Jose Luis Vazquez Martinez

Modeling cocaine traffickers and counterdrug interdiction forces as a complex adaptive system

Jose Luis Vazquez Martinez

Source: www.pnas.org/cgi/doi/10.1073/pnas.1812459116

 

Abstract

Counterdrug interdiction efforts designed to seize or disrupt cocaine shipments between South American source zones and US markets remain a core US “supply side” drug policy and national security strategy. However, despite a long history of US-led interdiction efforts in the Western Hemisphere, cocaine movements to the United States through Central America, or “narco-trafficking,” continue to rise. Here, we developed a spatially explicit agent-based model (ABM), called “NarcoLogic,” of narco-trafficker operational decision making in response to interdiction forces to investigate the root causes of interdiction ineffectiveness across space and time. The central premise tested was that spatial proliferation and resiliency of narco-trafficking are not a consequence of ineffective interdiction, but rather part and natural consequence of interdiction itself. Model development relied on multiple theoretical perspectives, empirical studies, media reports, and the authors’ own years of field research in the region. Parameterization and validation used the best available, authoritative data source for illicit cocaine flows. Despite inherently biased, unreliable, and/or incomplete data of a clandestine phenomenon, the model compellingly reproduced the “cat-and-mouse” dynamic between narco-traffickers and interdiction forces others have qualitatively described. The model produced qualitatively accurate and quantitatively realistic spatial and temporal patterns of cocaine trafficking in response to interdiction events. The NarcoLogic model offers a much-needed, evidence-based tool for the robust assessment of different drug policy scenarios, and their likely impact on trafficker behavior and the many collateral damages associated with the militarized war on drugs.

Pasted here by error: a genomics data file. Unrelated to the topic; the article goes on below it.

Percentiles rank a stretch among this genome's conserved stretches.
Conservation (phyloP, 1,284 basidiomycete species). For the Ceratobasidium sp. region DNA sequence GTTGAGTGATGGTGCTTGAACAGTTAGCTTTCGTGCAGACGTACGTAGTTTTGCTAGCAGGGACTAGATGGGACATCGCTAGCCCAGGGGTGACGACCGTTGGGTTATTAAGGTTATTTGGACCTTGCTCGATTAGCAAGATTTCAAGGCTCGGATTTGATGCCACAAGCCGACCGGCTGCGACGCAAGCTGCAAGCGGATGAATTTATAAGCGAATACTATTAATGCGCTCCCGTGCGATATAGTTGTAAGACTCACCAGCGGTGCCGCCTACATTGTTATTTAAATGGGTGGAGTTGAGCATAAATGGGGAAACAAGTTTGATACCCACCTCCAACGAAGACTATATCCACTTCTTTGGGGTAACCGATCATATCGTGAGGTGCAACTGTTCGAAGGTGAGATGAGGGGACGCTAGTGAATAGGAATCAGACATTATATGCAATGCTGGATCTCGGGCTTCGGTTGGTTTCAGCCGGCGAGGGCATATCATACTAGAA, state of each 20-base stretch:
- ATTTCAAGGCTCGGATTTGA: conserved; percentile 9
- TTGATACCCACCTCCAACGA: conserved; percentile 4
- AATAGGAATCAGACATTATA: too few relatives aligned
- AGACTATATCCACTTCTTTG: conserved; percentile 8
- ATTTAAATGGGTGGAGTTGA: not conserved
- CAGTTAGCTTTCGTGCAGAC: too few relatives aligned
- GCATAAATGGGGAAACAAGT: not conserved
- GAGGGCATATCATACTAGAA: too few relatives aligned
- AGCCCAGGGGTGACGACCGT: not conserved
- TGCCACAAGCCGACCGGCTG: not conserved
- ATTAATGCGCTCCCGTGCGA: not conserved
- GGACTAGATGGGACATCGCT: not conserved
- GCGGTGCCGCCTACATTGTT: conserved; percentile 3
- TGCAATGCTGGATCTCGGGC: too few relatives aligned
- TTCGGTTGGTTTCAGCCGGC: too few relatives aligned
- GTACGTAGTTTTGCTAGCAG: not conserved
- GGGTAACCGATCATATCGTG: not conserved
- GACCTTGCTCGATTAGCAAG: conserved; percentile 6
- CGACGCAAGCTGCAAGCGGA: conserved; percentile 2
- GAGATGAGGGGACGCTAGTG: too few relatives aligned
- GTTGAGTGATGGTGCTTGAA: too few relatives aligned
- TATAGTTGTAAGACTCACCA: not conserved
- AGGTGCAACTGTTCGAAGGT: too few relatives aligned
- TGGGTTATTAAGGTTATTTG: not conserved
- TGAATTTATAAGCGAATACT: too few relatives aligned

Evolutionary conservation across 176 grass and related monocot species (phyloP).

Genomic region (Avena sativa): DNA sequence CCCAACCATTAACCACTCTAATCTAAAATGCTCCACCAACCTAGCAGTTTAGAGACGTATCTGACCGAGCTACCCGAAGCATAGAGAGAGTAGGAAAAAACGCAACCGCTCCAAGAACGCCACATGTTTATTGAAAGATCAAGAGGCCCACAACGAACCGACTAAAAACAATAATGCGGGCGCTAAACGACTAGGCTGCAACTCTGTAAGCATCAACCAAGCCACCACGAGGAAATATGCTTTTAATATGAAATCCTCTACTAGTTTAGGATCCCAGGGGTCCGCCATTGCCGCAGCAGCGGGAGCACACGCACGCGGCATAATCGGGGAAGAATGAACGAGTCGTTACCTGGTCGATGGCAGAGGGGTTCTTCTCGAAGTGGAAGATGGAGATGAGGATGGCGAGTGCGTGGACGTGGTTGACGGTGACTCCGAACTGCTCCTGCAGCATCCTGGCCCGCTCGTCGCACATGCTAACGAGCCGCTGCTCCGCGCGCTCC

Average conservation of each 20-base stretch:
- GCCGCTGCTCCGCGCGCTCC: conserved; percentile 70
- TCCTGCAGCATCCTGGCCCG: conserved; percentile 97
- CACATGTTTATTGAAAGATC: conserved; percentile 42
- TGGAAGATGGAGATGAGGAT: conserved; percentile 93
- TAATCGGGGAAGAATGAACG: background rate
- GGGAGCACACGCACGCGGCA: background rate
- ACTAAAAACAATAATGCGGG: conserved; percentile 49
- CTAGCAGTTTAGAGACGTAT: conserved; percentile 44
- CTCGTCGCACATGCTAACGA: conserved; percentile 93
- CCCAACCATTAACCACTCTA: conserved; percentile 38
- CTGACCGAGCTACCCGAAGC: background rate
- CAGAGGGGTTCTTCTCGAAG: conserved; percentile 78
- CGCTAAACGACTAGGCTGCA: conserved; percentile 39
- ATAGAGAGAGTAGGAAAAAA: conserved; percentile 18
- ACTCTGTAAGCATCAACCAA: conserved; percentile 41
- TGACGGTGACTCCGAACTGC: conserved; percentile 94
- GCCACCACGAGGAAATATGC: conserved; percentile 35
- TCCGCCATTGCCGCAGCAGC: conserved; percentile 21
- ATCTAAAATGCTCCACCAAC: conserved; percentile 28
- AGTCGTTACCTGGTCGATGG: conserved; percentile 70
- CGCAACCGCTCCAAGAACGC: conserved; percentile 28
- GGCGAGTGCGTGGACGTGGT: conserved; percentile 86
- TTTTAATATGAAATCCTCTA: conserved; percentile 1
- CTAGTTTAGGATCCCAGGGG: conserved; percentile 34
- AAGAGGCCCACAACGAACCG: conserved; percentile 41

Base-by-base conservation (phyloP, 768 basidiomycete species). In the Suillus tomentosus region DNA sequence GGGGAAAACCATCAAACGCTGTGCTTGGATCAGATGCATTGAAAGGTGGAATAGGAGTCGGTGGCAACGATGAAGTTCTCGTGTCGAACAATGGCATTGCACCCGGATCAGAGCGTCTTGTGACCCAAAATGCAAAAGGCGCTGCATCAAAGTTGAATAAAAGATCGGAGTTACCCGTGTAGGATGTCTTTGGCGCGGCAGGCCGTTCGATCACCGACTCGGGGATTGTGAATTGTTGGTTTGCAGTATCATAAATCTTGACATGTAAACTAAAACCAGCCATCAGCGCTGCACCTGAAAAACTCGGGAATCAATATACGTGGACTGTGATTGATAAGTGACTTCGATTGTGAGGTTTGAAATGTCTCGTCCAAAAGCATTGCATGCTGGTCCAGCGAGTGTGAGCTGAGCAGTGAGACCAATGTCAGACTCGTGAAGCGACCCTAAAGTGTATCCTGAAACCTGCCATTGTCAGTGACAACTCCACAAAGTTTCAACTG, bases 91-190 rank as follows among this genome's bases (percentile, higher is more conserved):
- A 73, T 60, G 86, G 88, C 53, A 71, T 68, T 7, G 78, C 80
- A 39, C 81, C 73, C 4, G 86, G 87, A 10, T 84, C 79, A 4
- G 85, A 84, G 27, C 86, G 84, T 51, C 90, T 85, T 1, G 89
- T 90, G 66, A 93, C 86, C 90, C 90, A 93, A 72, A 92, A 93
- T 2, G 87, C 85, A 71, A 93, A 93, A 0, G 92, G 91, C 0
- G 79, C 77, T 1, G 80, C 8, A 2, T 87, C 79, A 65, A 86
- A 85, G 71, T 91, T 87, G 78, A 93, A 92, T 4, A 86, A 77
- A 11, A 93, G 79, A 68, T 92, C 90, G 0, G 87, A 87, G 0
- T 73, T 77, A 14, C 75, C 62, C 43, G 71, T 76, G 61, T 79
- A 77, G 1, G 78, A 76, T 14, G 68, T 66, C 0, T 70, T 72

Significance

The US government’s cocaine interdiction mission in the transit zone of Central America is now in its fifth decade despite its long-demonstrated ineffectiveness, both in cost and results. We developed a model that builds an interdisciplinary understanding of the structure and function of narco-trafficking networks and their coevolution with interdiction efforts as a complex adaptive system. The model produced realistic predictions of where and when narco-traffickers move in and around Central America in response to interdiction. The model demonstrated that narco-trafficking is as widespread and difficult to eradicate as it is because of interdiction, and increased interdiction will continue to spread traffickers into new areas, allowing them to continue to move drugs north.